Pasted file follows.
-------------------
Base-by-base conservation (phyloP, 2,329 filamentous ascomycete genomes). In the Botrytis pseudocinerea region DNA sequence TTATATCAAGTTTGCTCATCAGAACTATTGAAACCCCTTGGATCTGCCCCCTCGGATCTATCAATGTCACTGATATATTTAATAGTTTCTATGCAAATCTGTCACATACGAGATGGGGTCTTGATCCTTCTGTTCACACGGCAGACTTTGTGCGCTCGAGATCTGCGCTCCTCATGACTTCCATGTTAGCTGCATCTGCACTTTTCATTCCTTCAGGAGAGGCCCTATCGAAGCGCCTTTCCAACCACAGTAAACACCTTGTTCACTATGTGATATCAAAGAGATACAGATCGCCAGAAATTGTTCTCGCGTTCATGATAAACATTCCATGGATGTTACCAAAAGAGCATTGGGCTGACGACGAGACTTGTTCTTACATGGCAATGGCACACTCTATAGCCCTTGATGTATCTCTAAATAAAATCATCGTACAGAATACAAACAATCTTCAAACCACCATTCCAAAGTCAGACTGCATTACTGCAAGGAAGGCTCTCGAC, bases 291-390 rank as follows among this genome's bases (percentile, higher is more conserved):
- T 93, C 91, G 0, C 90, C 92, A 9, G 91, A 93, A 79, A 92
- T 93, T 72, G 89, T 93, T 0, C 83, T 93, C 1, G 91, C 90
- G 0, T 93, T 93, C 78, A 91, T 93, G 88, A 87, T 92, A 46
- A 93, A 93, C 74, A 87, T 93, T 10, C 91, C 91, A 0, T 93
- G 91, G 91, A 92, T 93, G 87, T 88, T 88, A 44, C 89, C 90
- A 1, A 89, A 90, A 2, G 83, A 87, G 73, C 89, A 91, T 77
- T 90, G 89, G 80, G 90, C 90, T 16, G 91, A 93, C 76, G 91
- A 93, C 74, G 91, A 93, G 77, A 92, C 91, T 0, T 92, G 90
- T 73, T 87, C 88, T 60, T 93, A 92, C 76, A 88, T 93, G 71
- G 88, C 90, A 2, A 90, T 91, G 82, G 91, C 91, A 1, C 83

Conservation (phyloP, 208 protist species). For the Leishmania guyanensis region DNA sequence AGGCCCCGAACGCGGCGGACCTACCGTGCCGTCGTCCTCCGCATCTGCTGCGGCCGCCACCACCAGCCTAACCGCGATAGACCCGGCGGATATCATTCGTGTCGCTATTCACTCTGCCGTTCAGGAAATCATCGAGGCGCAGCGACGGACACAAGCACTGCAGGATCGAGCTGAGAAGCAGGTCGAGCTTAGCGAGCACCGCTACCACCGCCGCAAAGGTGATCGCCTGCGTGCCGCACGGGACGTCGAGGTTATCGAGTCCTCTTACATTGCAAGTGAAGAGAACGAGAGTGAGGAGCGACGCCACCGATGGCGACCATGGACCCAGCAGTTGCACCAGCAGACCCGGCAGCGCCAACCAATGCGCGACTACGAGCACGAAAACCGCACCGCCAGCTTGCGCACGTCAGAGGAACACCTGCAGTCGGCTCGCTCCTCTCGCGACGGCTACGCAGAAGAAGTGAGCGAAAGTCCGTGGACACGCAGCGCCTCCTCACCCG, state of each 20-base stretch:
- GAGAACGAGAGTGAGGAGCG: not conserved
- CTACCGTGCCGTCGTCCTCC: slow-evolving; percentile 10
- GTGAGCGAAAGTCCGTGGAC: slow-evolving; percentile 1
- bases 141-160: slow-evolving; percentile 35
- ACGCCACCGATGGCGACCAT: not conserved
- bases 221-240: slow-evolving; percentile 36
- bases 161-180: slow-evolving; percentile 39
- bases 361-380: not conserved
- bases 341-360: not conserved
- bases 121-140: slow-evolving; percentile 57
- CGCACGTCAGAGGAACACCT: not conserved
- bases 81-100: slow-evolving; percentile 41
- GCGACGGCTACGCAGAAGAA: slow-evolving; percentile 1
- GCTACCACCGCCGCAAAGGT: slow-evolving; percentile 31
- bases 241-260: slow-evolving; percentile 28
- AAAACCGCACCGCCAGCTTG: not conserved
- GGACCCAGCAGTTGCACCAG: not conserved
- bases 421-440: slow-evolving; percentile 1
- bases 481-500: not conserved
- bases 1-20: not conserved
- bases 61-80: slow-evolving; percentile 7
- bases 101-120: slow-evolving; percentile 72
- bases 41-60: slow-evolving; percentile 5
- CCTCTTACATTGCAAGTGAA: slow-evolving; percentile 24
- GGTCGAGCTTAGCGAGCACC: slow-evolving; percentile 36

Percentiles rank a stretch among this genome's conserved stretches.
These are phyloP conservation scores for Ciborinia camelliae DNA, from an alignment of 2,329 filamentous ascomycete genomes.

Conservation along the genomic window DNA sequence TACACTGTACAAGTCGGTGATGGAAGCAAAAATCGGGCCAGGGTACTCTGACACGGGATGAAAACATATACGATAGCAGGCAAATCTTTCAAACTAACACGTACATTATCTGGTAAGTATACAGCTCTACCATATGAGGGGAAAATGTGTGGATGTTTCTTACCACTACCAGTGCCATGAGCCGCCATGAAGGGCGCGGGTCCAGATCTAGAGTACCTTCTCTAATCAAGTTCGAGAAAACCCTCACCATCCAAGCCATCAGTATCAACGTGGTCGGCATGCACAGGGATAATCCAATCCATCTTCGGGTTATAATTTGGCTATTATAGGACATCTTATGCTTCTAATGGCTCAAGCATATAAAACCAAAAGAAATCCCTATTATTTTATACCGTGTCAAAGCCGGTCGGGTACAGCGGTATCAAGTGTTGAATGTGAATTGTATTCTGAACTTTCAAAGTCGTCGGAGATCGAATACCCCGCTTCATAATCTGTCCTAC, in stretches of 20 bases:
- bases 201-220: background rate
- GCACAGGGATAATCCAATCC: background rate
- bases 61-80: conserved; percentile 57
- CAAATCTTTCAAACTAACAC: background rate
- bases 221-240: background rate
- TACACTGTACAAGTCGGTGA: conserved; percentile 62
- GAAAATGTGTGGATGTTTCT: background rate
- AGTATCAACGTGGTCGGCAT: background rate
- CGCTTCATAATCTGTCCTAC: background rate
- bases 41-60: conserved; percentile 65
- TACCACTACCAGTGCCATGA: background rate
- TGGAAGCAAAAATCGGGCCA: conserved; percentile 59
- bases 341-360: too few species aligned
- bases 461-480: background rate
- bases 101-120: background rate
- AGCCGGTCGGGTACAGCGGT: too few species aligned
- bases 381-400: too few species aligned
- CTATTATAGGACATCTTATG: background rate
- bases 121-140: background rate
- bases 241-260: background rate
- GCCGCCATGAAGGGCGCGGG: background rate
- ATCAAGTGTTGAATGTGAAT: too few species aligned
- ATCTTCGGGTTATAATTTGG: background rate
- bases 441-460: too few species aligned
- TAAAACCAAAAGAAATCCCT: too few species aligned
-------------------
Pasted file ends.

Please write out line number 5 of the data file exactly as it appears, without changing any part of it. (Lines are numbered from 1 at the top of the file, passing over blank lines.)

- A 93, A 93, C 74, A 87, T 93, T 10, C 91, C 91, A 0, T 93